We are also recommending that what the trust can be spent on is broadened. We recommend:

… that the allowable uses of special disability trusts be expanded to include all day-to-day living expenses that are met to maximise the beneficiary’s health, wellbeing, recreation and independence.

This is a very important recommendation. As I touched on before, one of the problems that people have been raising about the trusts is the very limited nature of what you can spend the trust money on. We are saying that it needs to be for the whole of the person’s wellbeing—for their recreation, so that people can actually go on a holiday like able-bodied people can. Imagine if you could not go on a holiday—if you could not afford to go on a holiday. A person who is the beneficiary of a trust cannot use their money to go on a holiday. How ridiculous is that? So we are recommending that they be able to use the trust on recreation and—very, very importantly—independence. It is very important for a person to be able to use this money to enable their independence.

We also recommend:

… that unexpended income from a special disability trust be able to be contributed, on a pre-tax basis, to a superannuation fund for the trust beneficiary.

We think that is very important. There are also other issues. Would you believe that a person buying their first home with this trust cannot get the First Home Owner Grant, even though it is their first home? Yes, I see Senator Cormann looking at me, but a person trying to buy their first home through this trust cannot get the First Home Owner Grant. The committee think that is an issue of concern as well, so we are recommending that that also be changed.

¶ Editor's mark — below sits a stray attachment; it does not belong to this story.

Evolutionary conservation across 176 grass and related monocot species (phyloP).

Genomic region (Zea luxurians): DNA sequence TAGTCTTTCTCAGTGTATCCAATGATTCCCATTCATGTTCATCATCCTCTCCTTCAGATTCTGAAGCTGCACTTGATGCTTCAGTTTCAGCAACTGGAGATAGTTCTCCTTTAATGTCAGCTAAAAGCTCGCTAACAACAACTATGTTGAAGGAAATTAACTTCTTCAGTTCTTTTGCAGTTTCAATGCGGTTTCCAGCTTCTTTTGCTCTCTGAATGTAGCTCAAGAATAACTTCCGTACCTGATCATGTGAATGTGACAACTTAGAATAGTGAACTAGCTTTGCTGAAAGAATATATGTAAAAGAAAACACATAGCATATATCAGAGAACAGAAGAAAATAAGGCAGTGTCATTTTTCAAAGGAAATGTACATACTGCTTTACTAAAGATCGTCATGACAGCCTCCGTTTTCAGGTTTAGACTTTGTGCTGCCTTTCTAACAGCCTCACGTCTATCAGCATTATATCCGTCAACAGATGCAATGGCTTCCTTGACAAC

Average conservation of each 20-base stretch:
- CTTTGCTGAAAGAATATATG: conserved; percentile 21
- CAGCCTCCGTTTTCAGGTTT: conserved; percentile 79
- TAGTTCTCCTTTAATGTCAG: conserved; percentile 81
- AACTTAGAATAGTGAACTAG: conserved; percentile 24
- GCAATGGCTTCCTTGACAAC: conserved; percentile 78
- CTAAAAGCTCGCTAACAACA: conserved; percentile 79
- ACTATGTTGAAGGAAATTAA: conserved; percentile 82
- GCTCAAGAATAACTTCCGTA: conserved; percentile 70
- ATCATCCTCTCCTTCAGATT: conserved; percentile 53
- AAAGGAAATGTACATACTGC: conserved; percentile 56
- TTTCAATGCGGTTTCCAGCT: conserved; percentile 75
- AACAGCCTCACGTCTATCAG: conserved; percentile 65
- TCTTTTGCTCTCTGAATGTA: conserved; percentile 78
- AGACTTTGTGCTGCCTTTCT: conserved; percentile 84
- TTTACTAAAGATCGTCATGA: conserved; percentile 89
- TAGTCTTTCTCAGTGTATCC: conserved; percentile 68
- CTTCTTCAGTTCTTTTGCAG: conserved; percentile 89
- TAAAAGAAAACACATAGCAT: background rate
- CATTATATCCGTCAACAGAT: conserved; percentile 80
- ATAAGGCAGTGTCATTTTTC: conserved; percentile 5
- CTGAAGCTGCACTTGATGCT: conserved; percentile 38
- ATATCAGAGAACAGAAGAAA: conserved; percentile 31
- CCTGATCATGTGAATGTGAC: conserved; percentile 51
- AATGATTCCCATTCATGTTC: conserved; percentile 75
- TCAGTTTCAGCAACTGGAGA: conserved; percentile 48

There are other issues. If the trust earns a little bit of money and it is not expended that year, it has to pay the highest marginal tax rate. Again, we do not think that is fair, considering what we are trying to do here. It seems to me that, when setting up the trusts, we lost sight a little of the fact that this is to enable somebody to have a decent life and be supported in living with their disability. So we think that we need to relook at that to make sure that the trusts are really delivering for the purposes for which they were set up in the first place.

Just before I finish, I would like to very quickly acknowledge ex-Senator Kay Patterson, who established these trusts. She was the minister responsible at the time when we first started discussing setting up these trusts, and she put a great deal of effort into this. She presented very, very valuable evidence to the committee and is very, very keen to see the legislation amended to deliver what was intended in the first place. She was very clear that many of the things that she suggested were what the government at the time was trying to achieve. I would really like to acknowledge her contribution to the debate and her contribution to making these trusts work.

I strongly commend this report to the Senate and to the government. I beg the government, please, to take these recommendations on board now. I know they have the disability expenditure team and review looking at this issue, but we have looked at it. We know what we need to do. Please, government, take on board these amendments and recommendations now. Let us get this fixed so that this facility is actually delivering outcomes for people with disabilities and their parents and carers.